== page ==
Other examples include workloads that contain feedback loops like transform feedback, occlusion queries (even indirect draws and render-to-texture scenarios can be included this category), especially when they contain back-end to front-end dependencies. Such feedback loops can have significant overheads on IMR GPUs as well, but not nearly as devastating as on their TBR counterparts.
Thus, while TBR architectures offer many potential benefits, they are more content sensitive and require careful attention from software developers to hit their sweet spot, while IMR architectures typically “work just fine” (though it should go without saying that efficient API usage makes a huge difference on both architectures, nonetheless).
Not all GPUs fall strictly in the IMR or TBR category, in fact many architectures employ some hybrid approach. The simplest hybrid architectures are GPUs that are capable of operating both in IMR and TBR mode thus allowing the underlying driver to use the best mode for the particular workload at hand.
Another class of hybrid architecture is one that is often referred to as tile-based immediate-mode rendering. As dissected in this article, this hybrid architecture is used since NVIDIA’s Maxwell GPUs. Does that mean that this architecture is like a TBR one, or that it shares all benefits of both worlds? Well, not really…
What the article and the video fails to show is what happens when you increase the primitive count. Guillemot’s test application doesn’t support large primitive counts, but the effect is already visible if we crank up both the primitive and attribute count. After a certain threshold it can be noted that not all primitives are rasterized within a tile before the GPU starts rasterizing the next tile, thus we’re clearly not talking about a traditional TBR architecture.
To understand what is happening here, we have to look at how rasterization workload is typically distributed across the multiple ROP units present on discrete GPUs. Loosely speaking, IMR GPUs also sort of work in a per-tile fashion in the sense that workload is usually sent to specific ROP units based on their framebuffer-space location to maximize RB cache hit rates. If the ROP unit count is sufficiently large for no two tile being served by the same unit then practically we can achieve similar framebuffer access performance like TBR GPUs, although obviously that’s rarely ever the case. That means the ROP units need to “context-switch” between tiles through the course of rendering the frame, resulting in decreased RB cache hit rates.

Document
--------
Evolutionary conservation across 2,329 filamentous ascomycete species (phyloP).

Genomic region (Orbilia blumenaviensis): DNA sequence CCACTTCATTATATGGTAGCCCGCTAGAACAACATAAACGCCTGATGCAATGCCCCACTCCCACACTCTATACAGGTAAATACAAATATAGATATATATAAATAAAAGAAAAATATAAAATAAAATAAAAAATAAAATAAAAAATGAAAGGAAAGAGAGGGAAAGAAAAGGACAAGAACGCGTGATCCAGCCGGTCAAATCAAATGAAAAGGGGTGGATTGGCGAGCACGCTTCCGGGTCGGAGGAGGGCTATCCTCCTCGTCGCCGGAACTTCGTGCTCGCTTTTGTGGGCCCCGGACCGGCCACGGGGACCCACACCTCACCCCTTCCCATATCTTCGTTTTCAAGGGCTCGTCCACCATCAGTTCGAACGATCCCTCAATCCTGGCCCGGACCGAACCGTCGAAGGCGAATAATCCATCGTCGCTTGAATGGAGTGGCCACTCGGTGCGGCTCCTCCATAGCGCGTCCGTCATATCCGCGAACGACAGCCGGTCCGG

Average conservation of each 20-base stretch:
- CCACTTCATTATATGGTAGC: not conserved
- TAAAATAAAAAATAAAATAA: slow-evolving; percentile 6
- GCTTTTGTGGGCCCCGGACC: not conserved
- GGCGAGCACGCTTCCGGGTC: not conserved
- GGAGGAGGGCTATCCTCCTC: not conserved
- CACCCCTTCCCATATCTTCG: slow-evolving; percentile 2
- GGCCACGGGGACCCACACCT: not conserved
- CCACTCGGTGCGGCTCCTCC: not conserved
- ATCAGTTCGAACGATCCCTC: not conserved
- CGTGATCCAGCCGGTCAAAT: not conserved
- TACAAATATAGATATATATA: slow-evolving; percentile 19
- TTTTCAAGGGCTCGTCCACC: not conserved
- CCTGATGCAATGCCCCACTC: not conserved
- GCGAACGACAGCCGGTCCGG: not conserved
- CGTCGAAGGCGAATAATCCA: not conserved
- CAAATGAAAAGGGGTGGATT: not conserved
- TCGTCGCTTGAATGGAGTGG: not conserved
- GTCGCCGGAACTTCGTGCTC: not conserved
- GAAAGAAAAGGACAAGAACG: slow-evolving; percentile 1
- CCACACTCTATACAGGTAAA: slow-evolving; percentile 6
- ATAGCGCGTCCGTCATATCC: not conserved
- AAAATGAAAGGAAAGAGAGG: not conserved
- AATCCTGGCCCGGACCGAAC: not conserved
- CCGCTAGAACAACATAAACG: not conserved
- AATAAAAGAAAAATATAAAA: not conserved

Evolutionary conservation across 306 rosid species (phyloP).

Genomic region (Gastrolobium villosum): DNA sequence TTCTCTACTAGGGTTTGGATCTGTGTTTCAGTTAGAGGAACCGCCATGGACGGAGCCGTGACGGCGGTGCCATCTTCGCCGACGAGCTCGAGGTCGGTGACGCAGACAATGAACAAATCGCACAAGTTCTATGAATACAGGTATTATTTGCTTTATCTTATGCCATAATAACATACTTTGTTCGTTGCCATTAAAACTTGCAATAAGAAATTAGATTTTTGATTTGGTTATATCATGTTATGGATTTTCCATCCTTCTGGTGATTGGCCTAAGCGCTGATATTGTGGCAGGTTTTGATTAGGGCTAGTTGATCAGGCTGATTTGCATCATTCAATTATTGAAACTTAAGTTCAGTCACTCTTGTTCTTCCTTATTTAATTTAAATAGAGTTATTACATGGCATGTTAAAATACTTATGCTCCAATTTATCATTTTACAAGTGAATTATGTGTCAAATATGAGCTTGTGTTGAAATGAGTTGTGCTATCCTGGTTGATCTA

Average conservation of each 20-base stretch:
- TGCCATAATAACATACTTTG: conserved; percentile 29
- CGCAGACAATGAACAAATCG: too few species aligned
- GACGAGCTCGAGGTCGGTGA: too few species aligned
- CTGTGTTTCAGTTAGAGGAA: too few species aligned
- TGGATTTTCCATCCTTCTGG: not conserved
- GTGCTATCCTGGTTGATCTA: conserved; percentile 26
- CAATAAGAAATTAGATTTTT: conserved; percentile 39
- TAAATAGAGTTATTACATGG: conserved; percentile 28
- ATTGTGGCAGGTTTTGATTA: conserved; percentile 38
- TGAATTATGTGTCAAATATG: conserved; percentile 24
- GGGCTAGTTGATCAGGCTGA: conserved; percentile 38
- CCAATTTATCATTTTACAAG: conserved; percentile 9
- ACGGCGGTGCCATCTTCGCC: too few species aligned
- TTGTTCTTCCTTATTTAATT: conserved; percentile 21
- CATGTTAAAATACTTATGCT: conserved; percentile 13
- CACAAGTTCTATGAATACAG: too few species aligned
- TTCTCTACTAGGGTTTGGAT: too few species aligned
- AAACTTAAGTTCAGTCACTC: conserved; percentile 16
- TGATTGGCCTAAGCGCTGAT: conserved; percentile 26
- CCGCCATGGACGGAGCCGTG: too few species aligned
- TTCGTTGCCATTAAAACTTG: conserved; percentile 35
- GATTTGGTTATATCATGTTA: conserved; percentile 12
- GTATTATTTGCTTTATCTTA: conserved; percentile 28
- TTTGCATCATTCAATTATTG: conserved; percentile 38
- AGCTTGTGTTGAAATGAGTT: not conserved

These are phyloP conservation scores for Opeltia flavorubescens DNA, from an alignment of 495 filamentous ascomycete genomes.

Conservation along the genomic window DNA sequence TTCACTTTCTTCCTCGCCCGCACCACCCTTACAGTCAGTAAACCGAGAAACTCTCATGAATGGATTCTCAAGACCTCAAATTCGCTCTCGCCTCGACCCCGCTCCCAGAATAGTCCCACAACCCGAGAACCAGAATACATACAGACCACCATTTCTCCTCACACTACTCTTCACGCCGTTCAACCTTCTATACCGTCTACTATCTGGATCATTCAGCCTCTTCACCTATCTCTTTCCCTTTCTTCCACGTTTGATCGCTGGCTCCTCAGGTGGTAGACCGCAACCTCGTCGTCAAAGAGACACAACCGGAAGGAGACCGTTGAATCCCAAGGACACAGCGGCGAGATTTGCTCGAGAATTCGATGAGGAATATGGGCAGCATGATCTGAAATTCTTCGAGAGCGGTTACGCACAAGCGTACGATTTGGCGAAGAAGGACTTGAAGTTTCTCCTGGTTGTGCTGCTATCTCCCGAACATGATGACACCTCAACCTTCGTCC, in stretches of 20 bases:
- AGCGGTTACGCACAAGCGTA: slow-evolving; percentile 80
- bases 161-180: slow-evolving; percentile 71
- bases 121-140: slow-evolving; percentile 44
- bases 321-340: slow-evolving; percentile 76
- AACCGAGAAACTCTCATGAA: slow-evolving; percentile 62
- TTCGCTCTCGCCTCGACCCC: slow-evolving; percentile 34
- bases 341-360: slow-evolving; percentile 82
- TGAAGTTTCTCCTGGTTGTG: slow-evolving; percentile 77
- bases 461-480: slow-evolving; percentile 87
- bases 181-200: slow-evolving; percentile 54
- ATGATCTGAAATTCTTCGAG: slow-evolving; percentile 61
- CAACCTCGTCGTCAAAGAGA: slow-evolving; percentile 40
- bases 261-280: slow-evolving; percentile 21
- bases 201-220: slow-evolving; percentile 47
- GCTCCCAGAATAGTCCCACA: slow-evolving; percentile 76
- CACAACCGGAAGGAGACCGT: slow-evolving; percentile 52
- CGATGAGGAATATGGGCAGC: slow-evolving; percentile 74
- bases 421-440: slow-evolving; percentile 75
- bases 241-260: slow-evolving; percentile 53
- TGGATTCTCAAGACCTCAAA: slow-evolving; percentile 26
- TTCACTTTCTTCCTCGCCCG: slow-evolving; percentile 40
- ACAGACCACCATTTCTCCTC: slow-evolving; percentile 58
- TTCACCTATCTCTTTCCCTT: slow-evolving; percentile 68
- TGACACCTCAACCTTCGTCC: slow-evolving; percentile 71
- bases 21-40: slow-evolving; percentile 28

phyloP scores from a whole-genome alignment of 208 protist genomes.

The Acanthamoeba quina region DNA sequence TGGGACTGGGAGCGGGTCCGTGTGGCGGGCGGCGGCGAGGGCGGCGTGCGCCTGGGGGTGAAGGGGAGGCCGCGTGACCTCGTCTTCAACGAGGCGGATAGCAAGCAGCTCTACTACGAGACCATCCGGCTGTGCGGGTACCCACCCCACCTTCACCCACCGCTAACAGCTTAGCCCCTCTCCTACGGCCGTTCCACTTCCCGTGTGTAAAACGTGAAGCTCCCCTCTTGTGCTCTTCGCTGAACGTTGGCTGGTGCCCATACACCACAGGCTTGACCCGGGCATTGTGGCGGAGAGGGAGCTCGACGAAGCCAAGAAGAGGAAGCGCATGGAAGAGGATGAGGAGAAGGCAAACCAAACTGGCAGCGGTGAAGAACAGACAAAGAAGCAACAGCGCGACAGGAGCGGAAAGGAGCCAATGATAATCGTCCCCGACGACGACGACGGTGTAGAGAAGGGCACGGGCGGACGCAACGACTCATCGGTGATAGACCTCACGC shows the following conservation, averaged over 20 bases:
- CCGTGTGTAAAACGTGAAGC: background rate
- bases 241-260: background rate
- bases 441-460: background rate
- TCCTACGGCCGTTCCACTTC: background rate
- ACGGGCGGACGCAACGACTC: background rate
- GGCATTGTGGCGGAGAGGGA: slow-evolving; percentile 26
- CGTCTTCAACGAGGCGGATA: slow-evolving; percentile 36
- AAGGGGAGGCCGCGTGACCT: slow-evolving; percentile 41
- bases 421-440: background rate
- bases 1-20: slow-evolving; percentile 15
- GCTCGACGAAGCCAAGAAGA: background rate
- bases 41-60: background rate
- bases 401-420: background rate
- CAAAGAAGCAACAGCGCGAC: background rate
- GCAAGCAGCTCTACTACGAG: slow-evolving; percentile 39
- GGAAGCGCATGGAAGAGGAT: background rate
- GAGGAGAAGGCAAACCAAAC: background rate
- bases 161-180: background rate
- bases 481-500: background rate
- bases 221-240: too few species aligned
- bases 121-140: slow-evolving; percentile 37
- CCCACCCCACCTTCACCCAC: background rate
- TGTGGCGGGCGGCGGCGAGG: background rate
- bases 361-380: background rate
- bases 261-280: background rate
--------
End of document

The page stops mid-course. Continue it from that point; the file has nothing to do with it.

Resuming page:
Thus what likely happens here isn’t tile-based rendering in its “standard” form, but rather on-chip buffering of incoming primitives and intelligently dispatching them to individual ROP units in an order that depletes all buffered primitives corresponding to a specific tile handled by a particular ROP unit before sending other buffered primitives that would require the ROP unit to switch to another tile.
While this approach can definitely achieve similar benefits to TBR GPUs in very low primitive count use cases like 2D composition, post-processing, decals, and certain particle effects, and should provide performance boost in general, it doesn’t offer the same whole-render-pass level benefits of TBR architectures, like the possibility of pixel-perfect hidden surface removal, on-chip multisampling, or on-chip deferred rendering, as the tile-based rasterization only happens across a small window of primitives (depending on how many of them fit in the on-chip primitive buffer) while TBRs use large off-chip buffers for the same purpose.
We presented the two most prevalent GPU architecture type, the immediate-mode rendering (IMR) architecture using a traditional implementation of the rendering pipeline, and the tile-based rendering (TBR) architecture that takes a different approach to achieve the same goals.
Along the discussion we also explored a set of use cases that highlight key strengths and weaknesses of each.
While both architectures have their merits and each clearly has an advantage over the other in specific scenarios, there is no free lunch in the context of GPU architectures, just as nowhere else in the world of algorithm optimization, as both architectures make specific compromises to sacrifice performance in one part of the pipeline in order to gain performance elsewhere.
Thus it is doubtful whether the development of all GPUs will converge towards either, instead, each architecture will continue to be used in systems that get the most benefits from the specific trade-offs characterizing it.
It is not unlikely though that we will see more hybrid architectures on systems where the additional hardware cost is justified by being able to handle a wider range of content efficiently, and that graphics APIs will continue to introduce explicit mechanisms, like Vulkan’s render pass API, to enable more direct and effective use of quirkier GPU features like the two-phase per-tile rendering, as these reduce the reliance on driver guess-work and thus lead to more predictable rendering performance.